What Does Working Sick Cost?

CrohnPresenteeMany people with Crohn’s and Ulcerative Colitis go to work sick at some point. That practice — showing up to work sick — is called ‘presenteeism’, and can lead to lesser work performance. A study in this month’s Inflammatory Bowel Disease tries to add up the economic costs of that problem.

The study gives us very detailed picture of how people with IBD work with illness, and lots of their findings will be unsurprising to anyone who shown up sick, called in sick, or been fired for being sick. In reviewing prior research, it points out that patients with IBD:

  • are less likely to obtain graduate or professional degrees.
  • experience longer and more frequent unemployment.
  • average 7.2 missed days of work per year.
  • cost the U.S. economy $3.6 billion in missed work — or $5,228 per person with IBD.

The authors’ own research — a survey of 469 patients — shows that people with IBD are no more likely to miss work than other people. However, more than 60% of patients with IBD reported going to work sick, compared to 27.3% of healthy controls. Using another survey, the authors calculated ‘impairment’ from being sick at work, and found a similar result: more than 60% of patients with IBD reported impairment, compared to 30% of controls.

The study also looked at the difference between patients who were actively sick and those in remission. For those who were sick, “46.6% experienced absenteeism, 94.8% presenteeism, and 98.9% activity impairment”; those in remission had 14.4% absenteeism, 54.7% presenteeism, and 62.7% activity impairment.

Among the work limitations identified by people with IBD, the most common were fatigue at 41.8% of patients, irritability at 12.2% of patients, and decreased motivation at 11.7%. For those who missed work, the most common reasons were  doctor appointments at 39%), abdominal pain or cramping at 24.4%, and hospital/emergency department visits at 22.1%.

Of the patients in the study, only 34.3% said there were able to make work adjustments (like telecommuting) to avoid taking time off due to their IBD. When they did take time off, 37.1% patients reported feeling stressed or pressured. Only 4.3% felt their bosses or co-workers complained about their sick leave — which seems low!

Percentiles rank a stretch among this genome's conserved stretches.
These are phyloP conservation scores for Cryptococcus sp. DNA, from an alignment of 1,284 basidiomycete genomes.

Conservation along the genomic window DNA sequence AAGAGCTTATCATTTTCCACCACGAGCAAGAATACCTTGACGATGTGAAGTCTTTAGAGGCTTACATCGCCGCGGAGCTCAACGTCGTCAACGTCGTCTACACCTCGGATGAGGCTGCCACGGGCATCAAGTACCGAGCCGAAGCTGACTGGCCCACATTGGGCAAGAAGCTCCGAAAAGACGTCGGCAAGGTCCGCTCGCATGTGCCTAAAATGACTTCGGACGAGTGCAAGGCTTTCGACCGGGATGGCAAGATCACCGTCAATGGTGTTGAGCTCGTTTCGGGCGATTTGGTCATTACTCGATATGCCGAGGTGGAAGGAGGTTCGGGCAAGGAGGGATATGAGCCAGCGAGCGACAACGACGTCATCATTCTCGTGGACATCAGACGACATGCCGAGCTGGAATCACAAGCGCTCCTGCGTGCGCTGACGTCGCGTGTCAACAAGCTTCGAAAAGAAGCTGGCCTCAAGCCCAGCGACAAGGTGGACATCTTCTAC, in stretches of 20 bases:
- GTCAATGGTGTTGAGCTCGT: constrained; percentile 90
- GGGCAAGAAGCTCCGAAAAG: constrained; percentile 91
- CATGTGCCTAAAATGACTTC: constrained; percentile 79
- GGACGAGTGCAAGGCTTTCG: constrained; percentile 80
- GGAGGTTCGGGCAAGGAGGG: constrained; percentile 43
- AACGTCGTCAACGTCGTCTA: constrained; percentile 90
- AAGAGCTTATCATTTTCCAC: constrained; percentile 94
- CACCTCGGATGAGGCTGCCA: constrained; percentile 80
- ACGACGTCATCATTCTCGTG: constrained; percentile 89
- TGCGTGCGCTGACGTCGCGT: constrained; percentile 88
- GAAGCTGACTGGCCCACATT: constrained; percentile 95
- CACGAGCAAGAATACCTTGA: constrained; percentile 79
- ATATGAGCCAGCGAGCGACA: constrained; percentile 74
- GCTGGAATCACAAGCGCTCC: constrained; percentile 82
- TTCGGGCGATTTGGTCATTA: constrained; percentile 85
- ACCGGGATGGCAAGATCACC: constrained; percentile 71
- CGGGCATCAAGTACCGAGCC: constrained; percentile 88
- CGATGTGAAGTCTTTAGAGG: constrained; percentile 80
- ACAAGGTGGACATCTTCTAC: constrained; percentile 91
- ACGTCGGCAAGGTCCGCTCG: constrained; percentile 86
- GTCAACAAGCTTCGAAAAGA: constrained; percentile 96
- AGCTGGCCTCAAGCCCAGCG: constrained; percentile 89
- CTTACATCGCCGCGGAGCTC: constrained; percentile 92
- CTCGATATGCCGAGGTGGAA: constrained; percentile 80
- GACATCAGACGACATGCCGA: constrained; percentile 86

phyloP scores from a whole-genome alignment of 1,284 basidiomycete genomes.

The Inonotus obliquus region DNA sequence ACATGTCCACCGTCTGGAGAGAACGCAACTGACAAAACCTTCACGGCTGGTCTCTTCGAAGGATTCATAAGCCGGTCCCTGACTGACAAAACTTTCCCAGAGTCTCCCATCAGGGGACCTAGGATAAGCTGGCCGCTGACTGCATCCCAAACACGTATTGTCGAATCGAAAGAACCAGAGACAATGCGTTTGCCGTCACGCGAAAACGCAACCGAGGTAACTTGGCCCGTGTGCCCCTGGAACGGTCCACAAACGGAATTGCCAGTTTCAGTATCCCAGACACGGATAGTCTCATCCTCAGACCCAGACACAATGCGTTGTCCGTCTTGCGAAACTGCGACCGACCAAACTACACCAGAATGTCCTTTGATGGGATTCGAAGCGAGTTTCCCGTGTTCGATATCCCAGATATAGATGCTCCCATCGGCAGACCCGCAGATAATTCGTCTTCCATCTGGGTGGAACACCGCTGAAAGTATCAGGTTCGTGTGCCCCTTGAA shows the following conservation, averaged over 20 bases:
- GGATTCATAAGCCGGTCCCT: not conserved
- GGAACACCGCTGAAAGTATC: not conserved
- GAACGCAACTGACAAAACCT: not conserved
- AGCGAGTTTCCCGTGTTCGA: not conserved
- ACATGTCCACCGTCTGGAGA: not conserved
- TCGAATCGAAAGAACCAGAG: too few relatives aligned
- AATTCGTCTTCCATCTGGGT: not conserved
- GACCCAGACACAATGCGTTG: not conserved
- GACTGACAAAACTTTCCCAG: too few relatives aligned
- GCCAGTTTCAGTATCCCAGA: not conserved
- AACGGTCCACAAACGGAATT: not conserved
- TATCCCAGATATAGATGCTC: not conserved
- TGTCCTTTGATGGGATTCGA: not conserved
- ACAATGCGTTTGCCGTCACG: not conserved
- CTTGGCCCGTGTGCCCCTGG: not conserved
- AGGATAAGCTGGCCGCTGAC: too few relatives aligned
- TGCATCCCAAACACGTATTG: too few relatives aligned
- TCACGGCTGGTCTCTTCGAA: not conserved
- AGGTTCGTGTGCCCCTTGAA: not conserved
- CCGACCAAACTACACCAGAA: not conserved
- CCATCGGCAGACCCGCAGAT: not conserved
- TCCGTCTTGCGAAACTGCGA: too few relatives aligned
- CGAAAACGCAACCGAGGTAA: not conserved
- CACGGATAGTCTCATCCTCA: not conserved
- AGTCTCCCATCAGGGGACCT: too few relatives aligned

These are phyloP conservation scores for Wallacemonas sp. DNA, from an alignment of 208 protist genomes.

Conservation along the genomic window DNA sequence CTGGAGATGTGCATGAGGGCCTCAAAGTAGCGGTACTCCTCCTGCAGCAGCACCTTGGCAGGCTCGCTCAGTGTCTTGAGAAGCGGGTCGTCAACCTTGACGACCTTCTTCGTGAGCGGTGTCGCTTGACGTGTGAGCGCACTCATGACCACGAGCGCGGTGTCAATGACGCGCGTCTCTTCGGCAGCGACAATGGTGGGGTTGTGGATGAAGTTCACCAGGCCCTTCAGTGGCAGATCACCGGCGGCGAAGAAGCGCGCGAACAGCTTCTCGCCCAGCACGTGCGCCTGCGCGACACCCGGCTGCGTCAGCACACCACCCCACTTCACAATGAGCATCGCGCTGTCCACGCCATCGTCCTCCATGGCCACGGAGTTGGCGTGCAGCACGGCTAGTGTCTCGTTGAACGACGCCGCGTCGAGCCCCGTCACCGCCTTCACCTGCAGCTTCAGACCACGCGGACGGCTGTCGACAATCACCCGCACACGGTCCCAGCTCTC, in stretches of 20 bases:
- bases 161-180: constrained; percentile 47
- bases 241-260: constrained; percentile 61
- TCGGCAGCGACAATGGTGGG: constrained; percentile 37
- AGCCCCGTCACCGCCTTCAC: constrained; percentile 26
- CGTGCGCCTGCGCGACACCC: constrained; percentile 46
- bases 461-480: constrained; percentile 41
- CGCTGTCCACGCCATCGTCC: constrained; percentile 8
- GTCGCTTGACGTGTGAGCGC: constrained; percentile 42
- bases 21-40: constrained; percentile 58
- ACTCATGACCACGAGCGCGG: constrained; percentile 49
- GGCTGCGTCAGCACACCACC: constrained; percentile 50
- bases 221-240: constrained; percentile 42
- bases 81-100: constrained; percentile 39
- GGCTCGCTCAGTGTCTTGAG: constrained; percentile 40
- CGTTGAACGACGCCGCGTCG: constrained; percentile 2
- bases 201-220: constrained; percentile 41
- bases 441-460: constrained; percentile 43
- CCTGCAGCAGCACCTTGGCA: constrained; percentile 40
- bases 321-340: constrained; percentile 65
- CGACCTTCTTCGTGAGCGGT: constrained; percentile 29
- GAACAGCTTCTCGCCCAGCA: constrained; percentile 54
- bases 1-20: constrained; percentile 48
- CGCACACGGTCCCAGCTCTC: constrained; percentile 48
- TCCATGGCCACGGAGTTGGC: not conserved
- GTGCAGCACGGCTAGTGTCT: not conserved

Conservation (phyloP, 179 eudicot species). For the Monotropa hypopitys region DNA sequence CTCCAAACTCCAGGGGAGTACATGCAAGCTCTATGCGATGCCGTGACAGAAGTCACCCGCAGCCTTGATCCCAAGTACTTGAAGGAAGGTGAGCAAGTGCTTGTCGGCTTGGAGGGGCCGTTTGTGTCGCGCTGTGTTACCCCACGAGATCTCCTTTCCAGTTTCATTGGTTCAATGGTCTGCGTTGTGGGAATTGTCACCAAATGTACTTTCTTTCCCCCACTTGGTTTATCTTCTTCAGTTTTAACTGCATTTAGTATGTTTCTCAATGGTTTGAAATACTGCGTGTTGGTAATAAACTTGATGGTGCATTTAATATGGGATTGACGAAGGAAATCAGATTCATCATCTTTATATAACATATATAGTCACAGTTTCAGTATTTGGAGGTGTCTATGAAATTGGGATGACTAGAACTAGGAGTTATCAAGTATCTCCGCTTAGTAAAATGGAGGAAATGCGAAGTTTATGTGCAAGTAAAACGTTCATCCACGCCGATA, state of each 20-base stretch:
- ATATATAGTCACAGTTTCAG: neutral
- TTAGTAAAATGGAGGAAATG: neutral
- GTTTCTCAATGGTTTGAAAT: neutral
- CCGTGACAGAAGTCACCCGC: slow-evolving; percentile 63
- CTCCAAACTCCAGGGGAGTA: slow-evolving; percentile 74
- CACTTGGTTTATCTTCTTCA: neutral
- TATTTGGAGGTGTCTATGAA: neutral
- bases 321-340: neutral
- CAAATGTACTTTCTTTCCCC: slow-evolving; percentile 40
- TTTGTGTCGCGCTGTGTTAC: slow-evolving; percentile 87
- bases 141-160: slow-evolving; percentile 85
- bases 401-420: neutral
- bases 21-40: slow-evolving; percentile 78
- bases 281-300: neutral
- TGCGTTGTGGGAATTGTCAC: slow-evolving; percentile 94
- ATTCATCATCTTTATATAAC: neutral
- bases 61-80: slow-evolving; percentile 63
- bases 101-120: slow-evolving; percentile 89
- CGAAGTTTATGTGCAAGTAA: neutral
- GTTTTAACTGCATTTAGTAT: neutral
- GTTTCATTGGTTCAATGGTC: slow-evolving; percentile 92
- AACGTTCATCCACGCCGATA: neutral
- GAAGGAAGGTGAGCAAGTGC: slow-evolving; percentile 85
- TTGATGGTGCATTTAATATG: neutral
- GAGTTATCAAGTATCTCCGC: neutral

Among the people with IBD, 26.2% felt the disease had hurt their career path, including promotions and pay bumps; 11.2% lost a job or had to quit a job because of the disease, and 14% reported being stuck in a job they didn’t like just for the benefits (that is, ‘job-lock’).

After all this, the authors calculated the total costs from patients with active disease coming to work sick:

We estimated that total indirect costs for active patients on average were $1133 per week, assuming an average hourly compensation of $31.93, a 40-hour work week [….] This equals 55.1% of the total weekly compensation. This was significantly more than patients in remission, whose total indirect cost was estimated to be 18% of the total weekly compensation or $370.13 per week for a full-time employee.

In fact, presenteeism accounted for more of the costs of the disease than absenteeism, in both active and remissive patients. Presenteeism was 33.8% of costs for active and 13.5% for remissive patients, while absenteeism was 21.3% and 4.5% respectively.

A caution: it is easy to read these numbers as if the authors are suggesting people with IBD are bad workers who cost their employers and the economy large amounts of money. That is not the case; the article is not blaming patients for the burden of their disease. And to judge by the questions posed by Crohnology.com members, there are plenty of us who worry about working sick; matter of fact, I am writing this while getting over a cold and generally feeling lousy (not to mention my latent IBD). Point being, nobody should feel ashamed about ‘presenteeism’, and that’s certainly not what the authors want from this study.

Instead, the study sees the costs of the disease as an incentive for better care and management of chronic conditions, especially for those people who work. They conclude with a series of recommendations — and this is important — none of which include replacing sick workers with healthy ones:

Our recommendations therefore are divided into care provider recommendations and employer recommendations. Care providers (e.g., physicians, nurses, social workers, dieticians) will need to proactively discuss and propose employment-related adjustments tailored to the individual. They need to encompass mental support, nutritional support, wellness (e.g., fitness, yoga, meditation), and elimination of unnecessary tests, procedures, and medical appointments. Employer recommendations include job-coaching, an in-depth discussion about career- and workplace-related support measures. Surveys have shown that employees with chronic conditions are more likely to be highly satisfied with their jobs if they had high self-efficacy in managing their disease, perceive workplace support, and had less work limitations. This would allow employers to make effective adjustments leading to a decrease of presenteeism.

The goal, then, is to stem these costs by making sure employees with IBD have the tools and time they need to manage their disease and do the best work possible. It seems a long way off, but we should be glad research like this is getting us started.

The study is Zand, et al. “Presenteeism in Inflammatory Bowel Diseases: A Hidden Problem With Significant Economic Impact”, Inflammatory Bowel Disease 21:7 (July 2015). A copy of the article was generously provided by a co-author.

Photo “I Do Work Hard!” used under a Creative Commons commercial-modifications license by Flickr User JulyYu.

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